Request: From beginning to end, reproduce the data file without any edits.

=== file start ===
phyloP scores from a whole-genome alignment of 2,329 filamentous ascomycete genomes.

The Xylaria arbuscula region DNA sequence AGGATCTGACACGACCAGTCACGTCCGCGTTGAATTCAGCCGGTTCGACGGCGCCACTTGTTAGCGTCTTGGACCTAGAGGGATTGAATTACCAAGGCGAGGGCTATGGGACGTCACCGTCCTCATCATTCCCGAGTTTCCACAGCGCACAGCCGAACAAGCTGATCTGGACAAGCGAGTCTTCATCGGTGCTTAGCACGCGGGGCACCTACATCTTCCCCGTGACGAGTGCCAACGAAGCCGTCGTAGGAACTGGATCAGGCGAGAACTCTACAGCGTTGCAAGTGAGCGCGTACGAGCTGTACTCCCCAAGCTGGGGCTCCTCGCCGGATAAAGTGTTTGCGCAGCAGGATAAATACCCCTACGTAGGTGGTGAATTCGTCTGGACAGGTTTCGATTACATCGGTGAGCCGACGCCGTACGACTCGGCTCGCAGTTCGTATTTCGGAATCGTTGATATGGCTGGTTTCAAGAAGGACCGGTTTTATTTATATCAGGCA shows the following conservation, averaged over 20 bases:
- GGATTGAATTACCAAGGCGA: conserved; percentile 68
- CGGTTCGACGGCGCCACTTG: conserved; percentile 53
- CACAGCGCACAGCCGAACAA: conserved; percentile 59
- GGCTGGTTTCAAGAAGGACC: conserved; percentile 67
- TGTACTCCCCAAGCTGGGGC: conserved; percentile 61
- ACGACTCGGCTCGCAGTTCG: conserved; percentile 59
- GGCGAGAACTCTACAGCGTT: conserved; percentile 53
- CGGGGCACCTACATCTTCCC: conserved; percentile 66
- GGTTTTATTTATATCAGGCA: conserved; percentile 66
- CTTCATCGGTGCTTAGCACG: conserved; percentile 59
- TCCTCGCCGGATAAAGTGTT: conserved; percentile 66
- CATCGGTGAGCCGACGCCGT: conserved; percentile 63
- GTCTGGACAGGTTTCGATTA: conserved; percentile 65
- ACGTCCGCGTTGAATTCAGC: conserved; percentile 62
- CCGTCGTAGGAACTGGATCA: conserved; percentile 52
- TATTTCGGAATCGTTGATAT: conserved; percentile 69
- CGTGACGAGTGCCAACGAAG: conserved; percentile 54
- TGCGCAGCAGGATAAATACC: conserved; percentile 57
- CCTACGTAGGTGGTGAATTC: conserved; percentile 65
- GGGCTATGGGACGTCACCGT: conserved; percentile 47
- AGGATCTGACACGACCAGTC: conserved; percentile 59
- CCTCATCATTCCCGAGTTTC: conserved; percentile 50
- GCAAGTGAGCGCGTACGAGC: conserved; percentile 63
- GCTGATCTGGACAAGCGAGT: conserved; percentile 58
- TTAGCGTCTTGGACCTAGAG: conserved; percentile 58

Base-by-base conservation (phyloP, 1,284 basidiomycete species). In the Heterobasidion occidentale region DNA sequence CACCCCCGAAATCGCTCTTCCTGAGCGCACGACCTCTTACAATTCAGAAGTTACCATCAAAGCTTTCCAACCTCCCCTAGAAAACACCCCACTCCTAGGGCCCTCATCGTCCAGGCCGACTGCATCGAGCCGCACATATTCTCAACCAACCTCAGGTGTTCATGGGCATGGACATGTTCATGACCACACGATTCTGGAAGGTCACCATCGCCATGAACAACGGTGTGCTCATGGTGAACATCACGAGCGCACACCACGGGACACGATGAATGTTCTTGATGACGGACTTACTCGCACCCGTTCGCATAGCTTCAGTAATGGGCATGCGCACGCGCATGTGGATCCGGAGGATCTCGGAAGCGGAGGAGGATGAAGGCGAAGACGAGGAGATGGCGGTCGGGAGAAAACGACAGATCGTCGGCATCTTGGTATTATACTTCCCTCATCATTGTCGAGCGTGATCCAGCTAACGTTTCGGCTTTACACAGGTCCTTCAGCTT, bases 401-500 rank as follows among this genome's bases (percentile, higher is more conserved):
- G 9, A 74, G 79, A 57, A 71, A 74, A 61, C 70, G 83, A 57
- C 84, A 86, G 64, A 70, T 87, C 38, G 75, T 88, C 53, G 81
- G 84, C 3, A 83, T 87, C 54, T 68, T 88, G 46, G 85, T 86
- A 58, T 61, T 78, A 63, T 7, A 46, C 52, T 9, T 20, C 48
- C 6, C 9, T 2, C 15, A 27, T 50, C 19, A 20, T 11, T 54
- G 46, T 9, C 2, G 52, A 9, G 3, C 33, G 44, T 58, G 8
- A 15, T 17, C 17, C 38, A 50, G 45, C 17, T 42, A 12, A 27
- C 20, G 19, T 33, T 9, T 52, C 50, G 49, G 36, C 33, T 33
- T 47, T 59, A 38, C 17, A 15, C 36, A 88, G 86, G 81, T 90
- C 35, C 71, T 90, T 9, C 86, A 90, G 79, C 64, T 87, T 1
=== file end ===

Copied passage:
phyloP scores from a whole-genome alignment of 2,329 filamentous ascomycete genomes.

The Xylaria arbuscula region DNA sequence AGGATCTGACACGACCAGTCACGTCCGCGTTGAATTCAGCCGGTTCGACGGCGCCACTTGTTAGCGTCTTGGACCTAGAGGGATTGAATTACCAAGGCGAGGGCTATGGGACGTCACCGTCCTCATCATTCCCGAGTTTCCACAGCGCACAGCCGAACAAGCTGATCTGGACAAGCGAGTCTTCATCGGTGCTTAGCACGCGGGGCACCTACATCTTCCCCGTGACGAGTGCCAACGAAGCCGTCGTAGGAACTGGATCAGGCGAGAACTCTACAGCGTTGCAAGTGAGCGCGTACGAGCTGTACTCCCCAAGCTGGGGCTCCTCGCCGGATAAAGTGTTTGCGCAGCAGGATAAATACCCCTACGTAGGTGGTGAATTCGTCTGGACAGGTTTCGATTACATCGGTGAGCCGACGCCGTACGACTCGGCTCGCAGTTCGTATTTCGGAATCGTTGATATGGCTGGTTTCAAGAAGGACCGGTTTTATTTATATCAGGCA shows the following conservation, averaged over 20 bases:
- GGATTGAATTACCAAGGCGA: conserved; percentile 68
- CGGTTCGACGGCGCCACTTG: conserved; percentile 53
- CACAGCGCACAGCCGAACAA: conserved; percentile 59
- GGCTGGTTTCAAGAAGGACC: conserved; percentile 67
- TGTACTCCCCAAGCTGGGGC: conserved; percentile 61
- ACGACTCGGCTCGCAGTTCG: conserved; percentile 59
- GGCGAGAACTCTACAGCGTT: conserved; percentile 53
- CGGGGCACCTACATCTTCCC: conserved; percentile 66
- GGTTTTATTTATATCAGGCA: conserved; percentile 66
- CTTCATCGGTGCTTAGCACG: conserved; percentile 59
- TCCTCGCCGGATAAAGTGTT: conserved; percentile 66
- CATCGGTGAGCCGACGCCGT: conserved; percentile 63
- GTCTGGACAGGTTTCGATTA: conserved; percentile 65
- ACGTCCGCGTTGAATTCAGC: conserved; percentile 62
- CCGTCGTAGGAACTGGATCA: conserved; percentile 52
- TATTTCGGAATCGTTGATAT: conserved; percentile 69
- CGTGACGAGTGCCAACGAAG: conserved; percentile 54
- TGCGCAGCAGGATAAATACC: conserved; percentile 57
- CCTACGTAGGTGGTGAATTC: conserved; percentile 65
- GGGCTATGGGACGTCACCGT: conserved; percentile 47
- AGGATCTGACACGACCAGTC: conserved; percentile 59
- CCTCATCATTCCCGAGTTTC: conserved; percentile 50
- GCAAGTGAGCGCGTACGAGC: conserved; percentile 63
- GCTGATCTGGACAAGCGAGT: conserved; percentile 58
- TTAGCGTCTTGGACCTAGAG: conserved; percentile 58

Base-by-base conservation (phyloP, 1,284 basidiomycete species). In the Heterobasidion occidentale region DNA sequence CACCCCCGAAATCGCTCTTCCTGAGCGCACGACCTCTTACAATTCAGAAGTTACCATCAAAGCTTTCCAACCTCCCCTAGAAAACACCCCACTCCTAGGGCCCTCATCGTCCAGGCCGACTGCATCGAGCCGCACATATTCTCAACCAACCTCAGGTGTTCATGGGCATGGACATGTTCATGACCACACGATTCTGGAAGGTCACCATCGCCATGAACAACGGTGTGCTCATGGTGAACATCACGAGCGCACACCACGGGACACGATGAATGTTCTTGATGACGGACTTACTCGCACCCGTTCGCATAGCTTCAGTAATGGGCATGCGCACGCGCATGTGGATCCGGAGGATCTCGGAAGCGGAGGAGGATGAAGGCGAAGACGAGGAGATGGCGGTCGGGAGAAAACGACAGATCGTCGGCATCTTGGTATTATACTTCCCTCATCATTGTCGAGCGTGATCCAGCTAACGTTTCGGCTTTACACAGGTCCTTCAGCTT, bases 401-500 rank as follows among this genome's bases (percentile, higher is more conserved):
- G 9, A 74, G 79, A 57, A 71, A 74, A 61, C 70, G 83, A 57
- C 84, A 86, G 64, A 70, T 87, C 38, G 75, T 88, C 53, G 81
- G 84, C 3, A 83, T 87, C 54, T 68, T 88, G 46, G 85, T 86
- A 58, T 61, T 78, A 63, T 7, A 46, C 52, T 9, T 20, C 48
- C 6, C 9, T 2, C 15, A 27, T 50, C 19, A 20, T 11, T 54
- G 46, T 9, C 2, G 52, A 9, G 3, C 33, G 44, T 58, G 8
- A 15, T 17, C 17, C 38, A 50, G 45, C 17, T 42, A 12, A 27
- C 20, G 19, T 33, T 9, T 52, C 50, G 49, G 36, C 33, T 33
- T 47, T 59, A 38, C 17, A 15, C 36, A 88, G 86, G 81, T 90
- C 35, C 71, T 90, T 9, C 86, A 90, G 79, C 64, T 87, T 1